Amira Latif-Hernandez, PhD
Post Doctoral Researcher

Amira has obtained her PhD in Neuroscience from the University of Leuven, Belgium, in summer 2017. During her doctoral studies, she used innovative and clinically valid tests of murine cognition, neuronal plasticity measures in hippocampal and cortical slices, brain lesion methods, pharmacological applications in vitro and in vivo, resting state functional magnetic resonance imaging and biochemical analyses to characterize novel mouse models of Alzheimer’s disease and frontotemporal dementia. In autumn 2017, she moved to Dr. Longo’s lab at Stanford School of Medicine, where she investigates the signaling pathways that are involved in the pathophysiology of neurodegenerative disorders. She established and currently runs a multi-electrode array system with eight independent recording chambers which allow high-throughput analyses of multiple long-lasting forms of synaptic plasticity. Her main project focuses on the therapeutic effects of small molecule neurotrophin receptor ligands on synapse pathology in amyloid and tau mouse models. Her utmost goal is identifying the molecular and cellular basis that governs synapse degeneration during Alzheimer's disease and related dementias, and developing novel therapeutic strategies to target the synaptic machinery of vulnerable neurons.

Benoit Lehallier, PhD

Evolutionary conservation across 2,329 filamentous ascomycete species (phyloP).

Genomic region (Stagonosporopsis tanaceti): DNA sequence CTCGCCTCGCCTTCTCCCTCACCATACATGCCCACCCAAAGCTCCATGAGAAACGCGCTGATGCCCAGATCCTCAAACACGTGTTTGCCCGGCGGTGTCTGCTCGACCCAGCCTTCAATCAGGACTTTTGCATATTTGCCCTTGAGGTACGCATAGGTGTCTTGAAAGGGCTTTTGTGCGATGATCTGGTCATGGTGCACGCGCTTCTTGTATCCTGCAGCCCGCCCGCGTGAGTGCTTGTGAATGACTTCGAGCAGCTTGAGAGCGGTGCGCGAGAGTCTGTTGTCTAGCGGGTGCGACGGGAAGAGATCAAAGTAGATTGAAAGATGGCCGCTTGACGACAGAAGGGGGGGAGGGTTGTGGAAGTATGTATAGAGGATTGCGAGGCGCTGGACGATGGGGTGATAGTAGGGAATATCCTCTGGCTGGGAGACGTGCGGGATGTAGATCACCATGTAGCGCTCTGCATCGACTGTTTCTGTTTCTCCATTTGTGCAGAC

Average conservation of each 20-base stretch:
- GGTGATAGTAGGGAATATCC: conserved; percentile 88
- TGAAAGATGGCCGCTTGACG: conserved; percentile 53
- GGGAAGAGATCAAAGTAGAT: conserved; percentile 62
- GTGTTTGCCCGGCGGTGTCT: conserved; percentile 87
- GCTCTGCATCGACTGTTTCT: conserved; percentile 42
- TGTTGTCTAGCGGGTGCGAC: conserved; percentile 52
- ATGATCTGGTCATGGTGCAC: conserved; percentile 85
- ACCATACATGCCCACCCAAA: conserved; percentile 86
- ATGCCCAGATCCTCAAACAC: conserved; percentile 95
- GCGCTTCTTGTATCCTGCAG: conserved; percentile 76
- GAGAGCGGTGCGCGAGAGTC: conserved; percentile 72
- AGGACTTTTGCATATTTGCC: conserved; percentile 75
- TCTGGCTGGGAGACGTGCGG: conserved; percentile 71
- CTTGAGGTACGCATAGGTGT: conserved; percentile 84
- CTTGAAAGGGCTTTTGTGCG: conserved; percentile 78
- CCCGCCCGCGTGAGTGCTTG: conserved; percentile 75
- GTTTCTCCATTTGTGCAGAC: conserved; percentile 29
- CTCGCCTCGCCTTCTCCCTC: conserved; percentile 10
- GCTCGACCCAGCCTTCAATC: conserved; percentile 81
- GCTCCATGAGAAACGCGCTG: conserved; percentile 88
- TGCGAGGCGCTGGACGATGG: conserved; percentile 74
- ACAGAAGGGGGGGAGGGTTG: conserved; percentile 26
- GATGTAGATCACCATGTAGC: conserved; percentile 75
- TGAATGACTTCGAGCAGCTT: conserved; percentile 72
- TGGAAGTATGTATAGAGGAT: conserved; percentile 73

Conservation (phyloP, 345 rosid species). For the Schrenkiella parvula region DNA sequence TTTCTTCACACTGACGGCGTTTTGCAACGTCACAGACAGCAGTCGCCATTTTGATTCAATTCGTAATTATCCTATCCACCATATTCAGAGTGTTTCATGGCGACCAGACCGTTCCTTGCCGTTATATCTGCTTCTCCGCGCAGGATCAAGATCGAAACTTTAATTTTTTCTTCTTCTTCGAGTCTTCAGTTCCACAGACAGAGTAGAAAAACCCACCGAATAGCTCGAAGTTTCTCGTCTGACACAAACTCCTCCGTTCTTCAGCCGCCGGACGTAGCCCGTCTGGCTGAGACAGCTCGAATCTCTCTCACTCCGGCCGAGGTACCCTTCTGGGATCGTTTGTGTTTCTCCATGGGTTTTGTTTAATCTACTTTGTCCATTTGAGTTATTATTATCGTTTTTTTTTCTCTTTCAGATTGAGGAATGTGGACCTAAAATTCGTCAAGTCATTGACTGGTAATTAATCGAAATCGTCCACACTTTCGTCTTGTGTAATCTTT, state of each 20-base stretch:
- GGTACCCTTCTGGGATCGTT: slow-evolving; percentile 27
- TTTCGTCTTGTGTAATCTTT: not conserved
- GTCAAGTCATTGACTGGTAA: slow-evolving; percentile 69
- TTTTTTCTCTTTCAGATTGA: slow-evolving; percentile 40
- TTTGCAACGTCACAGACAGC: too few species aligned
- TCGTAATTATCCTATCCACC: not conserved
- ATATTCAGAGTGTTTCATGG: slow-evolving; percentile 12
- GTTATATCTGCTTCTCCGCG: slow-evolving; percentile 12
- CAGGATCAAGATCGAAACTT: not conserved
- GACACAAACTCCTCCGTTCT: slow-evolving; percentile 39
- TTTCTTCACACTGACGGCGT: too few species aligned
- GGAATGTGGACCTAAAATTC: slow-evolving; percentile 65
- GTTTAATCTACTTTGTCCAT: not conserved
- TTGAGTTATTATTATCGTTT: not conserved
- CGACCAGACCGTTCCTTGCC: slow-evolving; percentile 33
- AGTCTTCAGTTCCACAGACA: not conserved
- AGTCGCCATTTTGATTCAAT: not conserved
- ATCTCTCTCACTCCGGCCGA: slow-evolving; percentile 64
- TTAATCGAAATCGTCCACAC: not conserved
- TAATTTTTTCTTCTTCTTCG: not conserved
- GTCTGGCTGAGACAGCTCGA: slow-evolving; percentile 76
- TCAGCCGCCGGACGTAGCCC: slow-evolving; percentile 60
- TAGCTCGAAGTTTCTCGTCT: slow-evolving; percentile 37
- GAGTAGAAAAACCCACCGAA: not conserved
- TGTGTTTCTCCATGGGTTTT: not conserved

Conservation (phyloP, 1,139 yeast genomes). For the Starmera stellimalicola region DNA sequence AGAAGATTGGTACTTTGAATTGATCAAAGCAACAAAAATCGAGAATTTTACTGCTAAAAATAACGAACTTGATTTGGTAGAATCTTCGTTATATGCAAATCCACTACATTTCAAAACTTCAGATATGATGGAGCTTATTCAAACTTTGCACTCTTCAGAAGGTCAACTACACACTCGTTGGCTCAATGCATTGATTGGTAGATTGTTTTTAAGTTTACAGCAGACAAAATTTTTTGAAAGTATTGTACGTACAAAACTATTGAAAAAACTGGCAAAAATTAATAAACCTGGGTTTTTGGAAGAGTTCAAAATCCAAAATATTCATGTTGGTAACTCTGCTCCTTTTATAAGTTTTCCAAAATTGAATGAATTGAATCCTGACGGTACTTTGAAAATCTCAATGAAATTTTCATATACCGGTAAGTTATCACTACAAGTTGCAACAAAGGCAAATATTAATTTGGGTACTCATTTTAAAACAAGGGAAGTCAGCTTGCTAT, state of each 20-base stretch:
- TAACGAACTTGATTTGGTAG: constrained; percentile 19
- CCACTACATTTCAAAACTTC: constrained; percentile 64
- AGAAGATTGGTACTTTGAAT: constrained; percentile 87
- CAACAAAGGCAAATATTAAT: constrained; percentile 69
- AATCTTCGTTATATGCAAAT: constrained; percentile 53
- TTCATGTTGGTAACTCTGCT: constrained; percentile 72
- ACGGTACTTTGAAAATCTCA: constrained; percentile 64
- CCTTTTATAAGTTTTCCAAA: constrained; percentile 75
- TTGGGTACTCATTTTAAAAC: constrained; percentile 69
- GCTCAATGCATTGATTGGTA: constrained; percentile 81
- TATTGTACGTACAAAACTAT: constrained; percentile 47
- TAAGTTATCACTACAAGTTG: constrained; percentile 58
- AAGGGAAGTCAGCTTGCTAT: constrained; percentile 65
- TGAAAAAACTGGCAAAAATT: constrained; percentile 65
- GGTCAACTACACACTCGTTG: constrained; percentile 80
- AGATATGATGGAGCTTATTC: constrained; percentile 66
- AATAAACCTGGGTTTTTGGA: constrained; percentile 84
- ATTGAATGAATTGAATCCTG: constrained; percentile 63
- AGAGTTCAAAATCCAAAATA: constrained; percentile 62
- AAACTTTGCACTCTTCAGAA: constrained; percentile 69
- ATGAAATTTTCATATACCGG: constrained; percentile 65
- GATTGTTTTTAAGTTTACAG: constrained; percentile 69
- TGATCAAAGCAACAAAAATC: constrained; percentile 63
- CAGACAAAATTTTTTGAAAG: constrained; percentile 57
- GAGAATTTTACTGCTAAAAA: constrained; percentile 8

Bioinformatics Research Professional

Benoit has obtained his master in biostatistics from Paul Sabatier University (Toulouse, France) and his Ph.D. in Neuroscience from Blaise Pascal University (Clermont Ferrand, France). His main interest lies in the development of new biostatistical approaches to better understand complex biological processes.

During his doctoral studies, he used BOLD fMRI and MEMRI to understand deep brain processing of complex stimulus. After completing his doctoral degree, Benoit started his postdoc at Roche Ltd (Basel Switzerland) in collaboration with the Wyss-Coray lab at Stanford University. He studied normal and abnormal aging to identify biomarkers that could be used for the early detection of diseases and/or targeted to develop new treatments. Benoit recently joined the Longo Lab to mine omics datasets related to the p75 NTR receptor-mediated signaling pathway.

Xiaohua Zhang, MS
Life Science Research Professional

Xiaohua received her M.S. in Bioinformatics from Eastern Michigan University and joined the Longo laboratory in 2017. Currently, she is helping assess the therapeutic effects of small molecule neurotrophin receptor ligands against neurodegeneration in mouse models of Huntington’s disease (HD) and Alzheimer’s disease (AD). This work also involves examining the effects of neurotrophin receptor ligands on the survival and structural integrity of HD patient derived induced pluripotent stem cells (hiPSC). Finally, Xiaohua is also working on a project aimed at establishing translatable biomarkers that can detect treatment response of the small molecule neurotrophin receptor ligands in HD and AD mouse models. Having such biomarkers will greatly benefit potential clinical trials with these compounds.

Selena Gonzalez, BS
Life Science Research Professional